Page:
The Seven Habits of Highly Defective PeopleAfter you have known people for a while, you realize they are defective. They’re cheap, crude, pushy, ignorant, loud, and unattractive. How did this happen? How did people who seemed so elegant and gregarious become the varmint-like creatures you want to avoid? What made them change into the dirty froth of humanity right before your eyes? Believe it or not, science has done some research on this phenomenon.

Highly defective people (HDP) have several common characteristics that reveal themselves over time. Their habits astound and mystify us. They might look different on the outside, but on the inside they are very much alike. They share common attributes that make them a kindred clan. One or two of these traits alone wouldn’t qualify them, but with a cluster of seven, you are in the presence of a HDP. In no particular order, here’s what to look for:

Psychology Around the Net: November 8, 2014

Saturday, November 8th, 2014

books-to-spark-creativity

This week’s Psychology Around the Net features information about the psychology of storytelling, how we recognize foreign accents, using technology to treat pet anxiety, and more!

Dig in!

The Psychological Comforts of Storytelling: Stories help us feel like we have control over chaos and give meaning to our lives.

WATCH: The Psychology of Accents: Ever wonder how our brains recognize foreign accents? What about how we even develop accents? BrainCraft explores the science behind these questions and more.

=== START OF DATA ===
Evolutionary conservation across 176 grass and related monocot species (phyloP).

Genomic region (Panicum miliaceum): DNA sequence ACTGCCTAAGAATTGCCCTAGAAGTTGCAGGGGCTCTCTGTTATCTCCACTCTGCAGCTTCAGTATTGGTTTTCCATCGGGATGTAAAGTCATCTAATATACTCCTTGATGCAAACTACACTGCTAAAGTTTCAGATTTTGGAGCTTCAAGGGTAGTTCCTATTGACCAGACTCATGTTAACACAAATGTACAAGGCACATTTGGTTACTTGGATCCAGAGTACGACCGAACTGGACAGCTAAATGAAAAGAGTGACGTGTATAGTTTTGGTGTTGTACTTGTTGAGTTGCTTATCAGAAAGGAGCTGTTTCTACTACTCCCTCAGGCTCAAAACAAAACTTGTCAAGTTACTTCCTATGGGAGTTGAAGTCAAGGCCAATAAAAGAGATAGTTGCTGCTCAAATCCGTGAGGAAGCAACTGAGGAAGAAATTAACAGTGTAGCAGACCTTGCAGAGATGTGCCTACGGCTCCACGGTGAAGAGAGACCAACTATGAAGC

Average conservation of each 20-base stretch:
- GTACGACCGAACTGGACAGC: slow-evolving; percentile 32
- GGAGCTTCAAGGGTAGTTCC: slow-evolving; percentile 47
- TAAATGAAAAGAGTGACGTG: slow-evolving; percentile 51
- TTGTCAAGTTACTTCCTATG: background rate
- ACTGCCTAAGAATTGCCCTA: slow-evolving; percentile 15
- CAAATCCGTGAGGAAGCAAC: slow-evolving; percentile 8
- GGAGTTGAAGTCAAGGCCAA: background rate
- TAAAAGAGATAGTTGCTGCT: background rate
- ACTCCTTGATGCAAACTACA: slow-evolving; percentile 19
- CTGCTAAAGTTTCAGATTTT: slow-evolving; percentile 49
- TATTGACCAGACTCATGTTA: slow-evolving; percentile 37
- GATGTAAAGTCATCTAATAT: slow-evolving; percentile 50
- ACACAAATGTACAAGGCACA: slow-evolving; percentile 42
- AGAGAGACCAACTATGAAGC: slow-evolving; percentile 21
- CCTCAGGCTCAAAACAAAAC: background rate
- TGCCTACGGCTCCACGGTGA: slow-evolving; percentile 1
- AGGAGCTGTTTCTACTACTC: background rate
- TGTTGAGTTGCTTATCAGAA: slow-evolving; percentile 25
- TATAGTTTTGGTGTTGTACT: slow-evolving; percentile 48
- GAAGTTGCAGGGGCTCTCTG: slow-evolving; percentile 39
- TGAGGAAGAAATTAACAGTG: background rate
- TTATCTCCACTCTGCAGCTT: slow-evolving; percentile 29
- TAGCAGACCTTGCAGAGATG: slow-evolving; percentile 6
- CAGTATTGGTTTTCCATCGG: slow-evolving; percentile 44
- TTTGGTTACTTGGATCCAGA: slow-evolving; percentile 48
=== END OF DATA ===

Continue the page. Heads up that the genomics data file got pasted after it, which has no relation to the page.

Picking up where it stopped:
Was Skinner Wrong? Operant Conditioning & Down-Voting in Online Communities

Tuesday, November 4th, 2014

Was Skinner Wrong? Operant Conditioning & Down-Voting in Online CommunitiesPsychologists have long known that while B.F. Skinner is a founding father of behavioral psychology, some of the foundations he built his theories upon haven’t held up under the scrutiny of modern research.

One of Skinner’s core contributions to modern psychology was a theory called “operant conditioning.” In it, he believed that people could be motivated by four different types of stimuli: negative or positive reinforcement and negative or positive punishment.

Unfortunately, a lot of developers build online tools, services and frameworks that put their pop psychology beliefs into practice. So what did the researchers find when they examined the use of two of Skinner’s most popular operant conditioning tools in a few large online communities?